Not all archaeological information can be Open Access. Depending on where you live, State and Federal law may require that certain information remain confidential such as site location. Alternately, you may want to contribute materials to tDAR prior to publication and keep them confidential under embargo until the publication date. tDAR was designed with these requirements in mind.
By default, all site locations within tDAR (and shown on maps) are obfuscated when displayed to users, if they are less than 1-mile square. If this is still too detailed a location, users can opt to either draw a box around the county or state, or simply a more general area.
Edit Page – What’s entered; exact coordinates.
View Page: What users see; obfuscated.
When you create a record, you can control who can download files or edit a record. If a file is confidential or embargoed, you can explicitly grant users permissions to perform more actions.
- “View and Download” permits them to download a confidential or embargoed file.
- “Edit Metadata” permits them to edit metadata on the record (anything but modifying files or permissions on the resource).
- “Modify Files and Metadata” allows them full control over the record including the ability to allow others to view/edit that record.
Granting access to a tDAR record
When you upload a file to tDAR, you have the ability to control access to the file. Users may specify whether a file is:
- “Public” – anyone can download it
- “Confidential” – only certain people can download it
- “Embargoed” – the file is confidential for a certain period of time, and then becomes public automatically (you’ll be notified a day before, just in case something changes).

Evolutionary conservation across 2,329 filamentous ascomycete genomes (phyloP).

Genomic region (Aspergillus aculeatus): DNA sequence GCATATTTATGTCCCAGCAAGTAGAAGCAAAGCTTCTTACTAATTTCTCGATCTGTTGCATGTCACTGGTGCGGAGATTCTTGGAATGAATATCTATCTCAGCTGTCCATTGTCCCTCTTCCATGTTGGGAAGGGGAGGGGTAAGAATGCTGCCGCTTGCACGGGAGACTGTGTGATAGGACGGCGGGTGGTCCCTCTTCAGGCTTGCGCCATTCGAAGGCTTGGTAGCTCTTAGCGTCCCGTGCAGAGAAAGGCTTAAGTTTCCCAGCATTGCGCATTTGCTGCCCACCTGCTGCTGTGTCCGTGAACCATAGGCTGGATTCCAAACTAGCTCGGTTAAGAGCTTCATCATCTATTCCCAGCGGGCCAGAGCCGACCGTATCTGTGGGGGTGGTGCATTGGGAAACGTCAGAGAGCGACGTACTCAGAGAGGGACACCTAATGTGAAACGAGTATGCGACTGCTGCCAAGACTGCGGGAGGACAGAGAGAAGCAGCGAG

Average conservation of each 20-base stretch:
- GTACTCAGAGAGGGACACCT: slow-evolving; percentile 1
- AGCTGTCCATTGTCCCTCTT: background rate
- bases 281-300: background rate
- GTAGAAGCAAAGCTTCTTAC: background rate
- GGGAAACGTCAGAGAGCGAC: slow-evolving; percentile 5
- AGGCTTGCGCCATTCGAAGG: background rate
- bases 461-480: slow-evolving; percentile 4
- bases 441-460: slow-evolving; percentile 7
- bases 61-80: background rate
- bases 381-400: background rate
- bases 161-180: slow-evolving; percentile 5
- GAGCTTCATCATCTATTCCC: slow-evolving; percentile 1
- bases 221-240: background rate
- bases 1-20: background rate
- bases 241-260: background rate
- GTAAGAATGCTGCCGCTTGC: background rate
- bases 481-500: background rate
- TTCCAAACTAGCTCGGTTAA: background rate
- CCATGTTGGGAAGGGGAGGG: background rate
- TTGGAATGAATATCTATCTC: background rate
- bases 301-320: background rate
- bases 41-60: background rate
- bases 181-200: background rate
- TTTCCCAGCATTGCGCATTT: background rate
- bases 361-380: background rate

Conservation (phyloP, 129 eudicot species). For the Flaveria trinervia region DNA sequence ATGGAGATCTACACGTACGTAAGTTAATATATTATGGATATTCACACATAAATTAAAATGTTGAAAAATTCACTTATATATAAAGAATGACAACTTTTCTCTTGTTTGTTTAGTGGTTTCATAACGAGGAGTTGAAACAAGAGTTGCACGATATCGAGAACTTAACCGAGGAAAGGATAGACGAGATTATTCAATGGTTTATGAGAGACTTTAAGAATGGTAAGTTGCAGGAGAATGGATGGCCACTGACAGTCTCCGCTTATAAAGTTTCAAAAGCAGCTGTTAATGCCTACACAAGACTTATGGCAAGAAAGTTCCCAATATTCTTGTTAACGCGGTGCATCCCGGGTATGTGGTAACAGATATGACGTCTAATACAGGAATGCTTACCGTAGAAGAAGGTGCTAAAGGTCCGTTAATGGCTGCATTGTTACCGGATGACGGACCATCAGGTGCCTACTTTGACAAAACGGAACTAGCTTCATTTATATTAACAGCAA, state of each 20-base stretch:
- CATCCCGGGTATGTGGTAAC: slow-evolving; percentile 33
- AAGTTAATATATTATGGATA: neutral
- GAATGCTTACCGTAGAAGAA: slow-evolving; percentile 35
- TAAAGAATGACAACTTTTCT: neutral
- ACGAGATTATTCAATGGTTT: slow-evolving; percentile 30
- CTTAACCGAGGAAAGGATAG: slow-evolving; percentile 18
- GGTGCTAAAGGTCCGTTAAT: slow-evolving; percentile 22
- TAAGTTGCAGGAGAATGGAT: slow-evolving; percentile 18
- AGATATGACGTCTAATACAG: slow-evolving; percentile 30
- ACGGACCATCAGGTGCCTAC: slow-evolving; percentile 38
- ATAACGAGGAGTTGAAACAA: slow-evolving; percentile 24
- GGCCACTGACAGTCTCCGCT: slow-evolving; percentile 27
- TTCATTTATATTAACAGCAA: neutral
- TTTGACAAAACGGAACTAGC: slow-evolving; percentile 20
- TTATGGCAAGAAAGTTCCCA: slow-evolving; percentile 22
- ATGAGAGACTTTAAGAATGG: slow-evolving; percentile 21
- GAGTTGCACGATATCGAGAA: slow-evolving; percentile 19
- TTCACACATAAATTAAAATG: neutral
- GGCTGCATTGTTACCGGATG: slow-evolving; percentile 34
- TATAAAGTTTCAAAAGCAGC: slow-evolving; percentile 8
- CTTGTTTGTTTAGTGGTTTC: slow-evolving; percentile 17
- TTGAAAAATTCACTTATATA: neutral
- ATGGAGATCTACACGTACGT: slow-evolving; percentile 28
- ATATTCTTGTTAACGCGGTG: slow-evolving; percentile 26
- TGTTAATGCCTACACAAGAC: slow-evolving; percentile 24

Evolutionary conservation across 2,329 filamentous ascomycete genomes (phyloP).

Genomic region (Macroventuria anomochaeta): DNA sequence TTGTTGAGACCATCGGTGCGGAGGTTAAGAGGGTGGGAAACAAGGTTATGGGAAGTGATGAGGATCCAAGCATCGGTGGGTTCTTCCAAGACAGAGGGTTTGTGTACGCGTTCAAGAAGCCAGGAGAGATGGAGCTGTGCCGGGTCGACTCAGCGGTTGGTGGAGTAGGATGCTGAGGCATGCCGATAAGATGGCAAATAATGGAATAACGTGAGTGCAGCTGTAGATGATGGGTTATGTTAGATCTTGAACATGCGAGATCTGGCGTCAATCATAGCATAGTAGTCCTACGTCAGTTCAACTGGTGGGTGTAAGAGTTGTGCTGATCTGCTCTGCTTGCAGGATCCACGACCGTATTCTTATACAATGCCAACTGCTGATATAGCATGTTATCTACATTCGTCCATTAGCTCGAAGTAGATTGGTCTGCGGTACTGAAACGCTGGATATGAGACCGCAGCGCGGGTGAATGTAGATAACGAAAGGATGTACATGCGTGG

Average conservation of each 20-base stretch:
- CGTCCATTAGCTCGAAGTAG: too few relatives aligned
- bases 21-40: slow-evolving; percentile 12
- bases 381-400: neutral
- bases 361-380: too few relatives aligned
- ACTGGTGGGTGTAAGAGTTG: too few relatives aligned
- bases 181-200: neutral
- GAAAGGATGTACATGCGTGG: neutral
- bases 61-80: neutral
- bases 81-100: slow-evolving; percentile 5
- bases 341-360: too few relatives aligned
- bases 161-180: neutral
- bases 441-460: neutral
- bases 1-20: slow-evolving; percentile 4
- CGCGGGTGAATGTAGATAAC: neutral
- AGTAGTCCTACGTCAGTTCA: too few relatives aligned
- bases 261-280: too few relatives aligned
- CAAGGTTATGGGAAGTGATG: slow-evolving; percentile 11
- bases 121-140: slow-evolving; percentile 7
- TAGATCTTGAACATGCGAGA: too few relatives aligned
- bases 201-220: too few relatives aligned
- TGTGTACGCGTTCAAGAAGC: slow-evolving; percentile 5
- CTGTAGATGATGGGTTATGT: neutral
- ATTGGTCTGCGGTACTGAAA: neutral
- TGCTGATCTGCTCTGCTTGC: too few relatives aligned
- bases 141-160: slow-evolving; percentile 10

Edit Page – Assigning Access Restrictions
Learn more about tDAR’s security:
Digital Antiquity takes the security of archaeological data seriously. To ensure the user information and archaeological data is kept securely and in accordance with Federal and State laws, we have taken a number of steps. First, data in tDAR is stored on servers hosted at Arizona State University in an access-restricted environment. Second, we use 256-bit or greater encryption to secure data and data transfers. When users are logged into tDAR all communications are also encrypted over SSL using 256-bit encryption. Backups are 256-bit encrypted prior to being sent off-site. Finally, the tDAR application is behind a firewall which protects from some network based attacks, and we regularly test the application for common vulnerabilities and exploits.
tDAR and the servers it runs on are also regularly patched and updated to address security issues and exploits. As part of the software development process, tDAR’s test suite also has a set of tests which we regularly add to focused on testing known exploits, data security issues, and other problems. tDAR must pass all of these tests prior to any update of the production software.